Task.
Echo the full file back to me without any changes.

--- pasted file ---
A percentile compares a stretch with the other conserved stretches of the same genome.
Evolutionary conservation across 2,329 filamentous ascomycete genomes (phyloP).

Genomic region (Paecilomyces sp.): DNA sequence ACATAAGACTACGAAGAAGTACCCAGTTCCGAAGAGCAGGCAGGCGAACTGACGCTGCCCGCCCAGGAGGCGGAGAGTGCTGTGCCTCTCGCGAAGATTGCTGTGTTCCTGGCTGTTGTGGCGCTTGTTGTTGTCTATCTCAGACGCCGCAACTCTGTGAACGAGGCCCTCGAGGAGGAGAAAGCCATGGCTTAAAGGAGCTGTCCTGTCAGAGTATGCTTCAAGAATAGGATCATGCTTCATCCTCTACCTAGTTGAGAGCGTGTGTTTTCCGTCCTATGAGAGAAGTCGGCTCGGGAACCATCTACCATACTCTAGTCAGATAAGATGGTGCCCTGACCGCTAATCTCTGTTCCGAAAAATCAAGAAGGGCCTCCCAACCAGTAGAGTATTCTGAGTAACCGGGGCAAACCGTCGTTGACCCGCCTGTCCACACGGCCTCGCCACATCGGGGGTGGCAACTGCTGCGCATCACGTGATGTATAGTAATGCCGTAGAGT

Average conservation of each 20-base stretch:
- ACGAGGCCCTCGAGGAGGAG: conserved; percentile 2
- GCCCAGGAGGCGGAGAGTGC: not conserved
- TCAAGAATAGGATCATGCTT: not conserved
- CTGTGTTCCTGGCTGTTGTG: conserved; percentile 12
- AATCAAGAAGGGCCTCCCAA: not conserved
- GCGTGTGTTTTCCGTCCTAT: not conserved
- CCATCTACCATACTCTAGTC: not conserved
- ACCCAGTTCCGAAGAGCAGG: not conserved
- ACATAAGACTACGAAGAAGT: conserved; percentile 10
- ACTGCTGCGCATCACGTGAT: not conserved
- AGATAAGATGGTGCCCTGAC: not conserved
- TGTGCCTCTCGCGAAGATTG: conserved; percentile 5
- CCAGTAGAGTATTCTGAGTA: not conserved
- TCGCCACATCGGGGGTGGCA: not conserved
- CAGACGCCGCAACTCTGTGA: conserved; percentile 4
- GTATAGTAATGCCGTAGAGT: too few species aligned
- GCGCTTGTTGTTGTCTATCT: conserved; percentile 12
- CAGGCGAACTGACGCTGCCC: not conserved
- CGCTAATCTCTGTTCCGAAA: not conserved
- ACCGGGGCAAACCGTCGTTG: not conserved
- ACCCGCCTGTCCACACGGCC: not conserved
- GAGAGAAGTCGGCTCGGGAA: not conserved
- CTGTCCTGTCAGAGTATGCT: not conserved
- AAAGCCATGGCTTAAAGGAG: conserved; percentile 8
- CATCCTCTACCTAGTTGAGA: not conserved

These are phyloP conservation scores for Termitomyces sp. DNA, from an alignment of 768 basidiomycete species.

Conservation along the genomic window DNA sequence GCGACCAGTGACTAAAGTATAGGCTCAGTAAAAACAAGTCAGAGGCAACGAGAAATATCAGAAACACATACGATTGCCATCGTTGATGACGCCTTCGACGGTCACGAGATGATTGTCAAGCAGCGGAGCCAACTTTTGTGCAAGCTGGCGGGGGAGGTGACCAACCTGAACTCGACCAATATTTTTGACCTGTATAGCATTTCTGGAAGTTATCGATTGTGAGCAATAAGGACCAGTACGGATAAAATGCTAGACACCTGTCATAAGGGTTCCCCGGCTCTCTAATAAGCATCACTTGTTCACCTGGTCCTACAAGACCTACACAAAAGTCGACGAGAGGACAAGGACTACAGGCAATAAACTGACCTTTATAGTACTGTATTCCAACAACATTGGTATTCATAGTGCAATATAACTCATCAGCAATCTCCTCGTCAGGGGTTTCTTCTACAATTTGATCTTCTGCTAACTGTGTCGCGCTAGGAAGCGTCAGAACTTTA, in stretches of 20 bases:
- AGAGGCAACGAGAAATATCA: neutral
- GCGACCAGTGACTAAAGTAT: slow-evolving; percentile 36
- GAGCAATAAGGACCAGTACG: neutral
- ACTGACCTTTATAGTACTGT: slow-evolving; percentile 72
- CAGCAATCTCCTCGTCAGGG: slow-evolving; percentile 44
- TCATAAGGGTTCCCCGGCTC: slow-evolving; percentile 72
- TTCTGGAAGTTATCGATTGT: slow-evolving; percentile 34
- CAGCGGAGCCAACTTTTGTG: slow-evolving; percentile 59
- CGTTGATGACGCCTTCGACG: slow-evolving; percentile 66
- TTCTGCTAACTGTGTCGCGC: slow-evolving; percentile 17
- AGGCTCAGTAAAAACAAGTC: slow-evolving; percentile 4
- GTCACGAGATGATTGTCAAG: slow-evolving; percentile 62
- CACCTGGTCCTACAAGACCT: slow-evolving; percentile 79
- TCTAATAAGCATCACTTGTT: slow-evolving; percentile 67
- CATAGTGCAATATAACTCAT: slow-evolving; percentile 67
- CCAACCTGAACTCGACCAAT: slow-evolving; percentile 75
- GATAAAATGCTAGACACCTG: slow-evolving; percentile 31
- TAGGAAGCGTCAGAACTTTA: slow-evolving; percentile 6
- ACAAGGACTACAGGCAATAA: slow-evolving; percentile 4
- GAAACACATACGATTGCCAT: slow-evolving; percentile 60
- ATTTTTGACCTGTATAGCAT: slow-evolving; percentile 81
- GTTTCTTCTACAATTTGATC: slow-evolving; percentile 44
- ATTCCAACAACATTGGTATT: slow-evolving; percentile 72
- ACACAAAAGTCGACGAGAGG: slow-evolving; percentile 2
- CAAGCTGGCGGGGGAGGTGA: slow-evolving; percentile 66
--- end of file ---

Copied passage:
A percentile compares a stretch with the other conserved stretches of the same genome.
Evolutionary conservation across 2,329 filamentous ascomycete genomes (phyloP).

Genomic region (Paecilomyces sp.): DNA sequence ACATAAGACTACGAAGAAGTACCCAGTTCCGAAGAGCAGGCAGGCGAACTGACGCTGCCCGCCCAGGAGGCGGAGAGTGCTGTGCCTCTCGCGAAGATTGCTGTGTTCCTGGCTGTTGTGGCGCTTGTTGTTGTCTATCTCAGACGCCGCAACTCTGTGAACGAGGCCCTCGAGGAGGAGAAAGCCATGGCTTAAAGGAGCTGTCCTGTCAGAGTATGCTTCAAGAATAGGATCATGCTTCATCCTCTACCTAGTTGAGAGCGTGTGTTTTCCGTCCTATGAGAGAAGTCGGCTCGGGAACCATCTACCATACTCTAGTCAGATAAGATGGTGCCCTGACCGCTAATCTCTGTTCCGAAAAATCAAGAAGGGCCTCCCAACCAGTAGAGTATTCTGAGTAACCGGGGCAAACCGTCGTTGACCCGCCTGTCCACACGGCCTCGCCACATCGGGGGTGGCAACTGCTGCGCATCACGTGATGTATAGTAATGCCGTAGAGT

Average conservation of each 20-base stretch:
- ACGAGGCCCTCGAGGAGGAG: conserved; percentile 2
- GCCCAGGAGGCGGAGAGTGC: not conserved
- TCAAGAATAGGATCATGCTT: not conserved
- CTGTGTTCCTGGCTGTTGTG: conserved; percentile 12
- AATCAAGAAGGGCCTCCCAA: not conserved
- GCGTGTGTTTTCCGTCCTAT: not conserved
- CCATCTACCATACTCTAGTC: not conserved
- ACCCAGTTCCGAAGAGCAGG: not conserved
- ACATAAGACTACGAAGAAGT: conserved; percentile 10
- ACTGCTGCGCATCACGTGAT: not conserved
- AGATAAGATGGTGCCCTGAC: not conserved
- TGTGCCTCTCGCGAAGATTG: conserved; percentile 5
- CCAGTAGAGTATTCTGAGTA: not conserved
- TCGCCACATCGGGGGTGGCA: not conserved
- CAGACGCCGCAACTCTGTGA: conserved; percentile 4
- GTATAGTAATGCCGTAGAGT: too few species aligned
- GCGCTTGTTGTTGTCTATCT: conserved; percentile 12
- CAGGCGAACTGACGCTGCCC: not conserved
- CGCTAATCTCTGTTCCGAAA: not conserved
- ACCGGGGCAAACCGTCGTTG: not conserved
- ACCCGCCTGTCCACACGGCC: not conserved
- GAGAGAAGTCGGCTCGGGAA: not conserved
- CTGTCCTGTCAGAGTATGCT: not conserved
- AAAGCCATGGCTTAAAGGAG: conserved; percentile 8
- CATCCTCTACCTAGTTGAGA: not conserved

These are phyloP conservation scores for Termitomyces sp. DNA, from an alignment of 768 basidiomycete species.

Conservation along the genomic window DNA sequence GCGACCAGTGACTAAAGTATAGGCTCAGTAAAAACAAGTCAGAGGCAACGAGAAATATCAGAAACACATACGATTGCCATCGTTGATGACGCCTTCGACGGTCACGAGATGATTGTCAAGCAGCGGAGCCAACTTTTGTGCAAGCTGGCGGGGGAGGTGACCAACCTGAACTCGACCAATATTTTTGACCTGTATAGCATTTCTGGAAGTTATCGATTGTGAGCAATAAGGACCAGTACGGATAAAATGCTAGACACCTGTCATAAGGGTTCCCCGGCTCTCTAATAAGCATCACTTGTTCACCTGGTCCTACAAGACCTACACAAAAGTCGACGAGAGGACAAGGACTACAGGCAATAAACTGACCTTTATAGTACTGTATTCCAACAACATTGGTATTCATAGTGCAATATAACTCATCAGCAATCTCCTCGTCAGGGGTTTCTTCTACAATTTGATCTTCTGCTAACTGTGTCGCGCTAGGAAGCGTCAGAACTTTA, in stretches of 20 bases:
- AGAGGCAACGAGAAATATCA: neutral
- GCGACCAGTGACTAAAGTAT: slow-evolving; percentile 36
- GAGCAATAAGGACCAGTACG: neutral
- ACTGACCTTTATAGTACTGT: slow-evolving; percentile 72
- CAGCAATCTCCTCGTCAGGG: slow-evolving; percentile 44
- TCATAAGGGTTCCCCGGCTC: slow-evolving; percentile 72
- TTCTGGAAGTTATCGATTGT: slow-evolving; percentile 34
- CAGCGGAGCCAACTTTTGTG: slow-evolving; percentile 59
- CGTTGATGACGCCTTCGACG: slow-evolving; percentile 66
- TTCTGCTAACTGTGTCGCGC: slow-evolving; percentile 17
- AGGCTCAGTAAAAACAAGTC: slow-evolving; percentile 4
- GTCACGAGATGATTGTCAAG: slow-evolving; percentile 62
- CACCTGGTCCTACAAGACCT: slow-evolving; percentile 79
- TCTAATAAGCATCACTTGTT: slow-evolving; percentile 67
- CATAGTGCAATATAACTCAT: slow-evolving; percentile 67
- CCAACCTGAACTCGACCAAT: slow-evolving; percentile 75
- GATAAAATGCTAGACACCTG: slow-evolving; percentile 31
- TAGGAAGCGTCAGAACTTTA: slow-evolving; percentile 6
- ACAAGGACTACAGGCAATAA: slow-evolving; percentile 4
- GAAACACATACGATTGCCAT: slow-evolving; percentile 60
- ATTTTTGACCTGTATAGCAT: slow-evolving; percentile 81
- GTTTCTTCTACAATTTGATC: slow-evolving; percentile 44
- ATTCCAACAACATTGGTATT: slow-evolving; percentile 72
- ACACAAAAGTCGACGAGAGG: slow-evolving; percentile 2
- CAAGCTGGCGGGGGAGGTGA: slow-evolving; percentile 66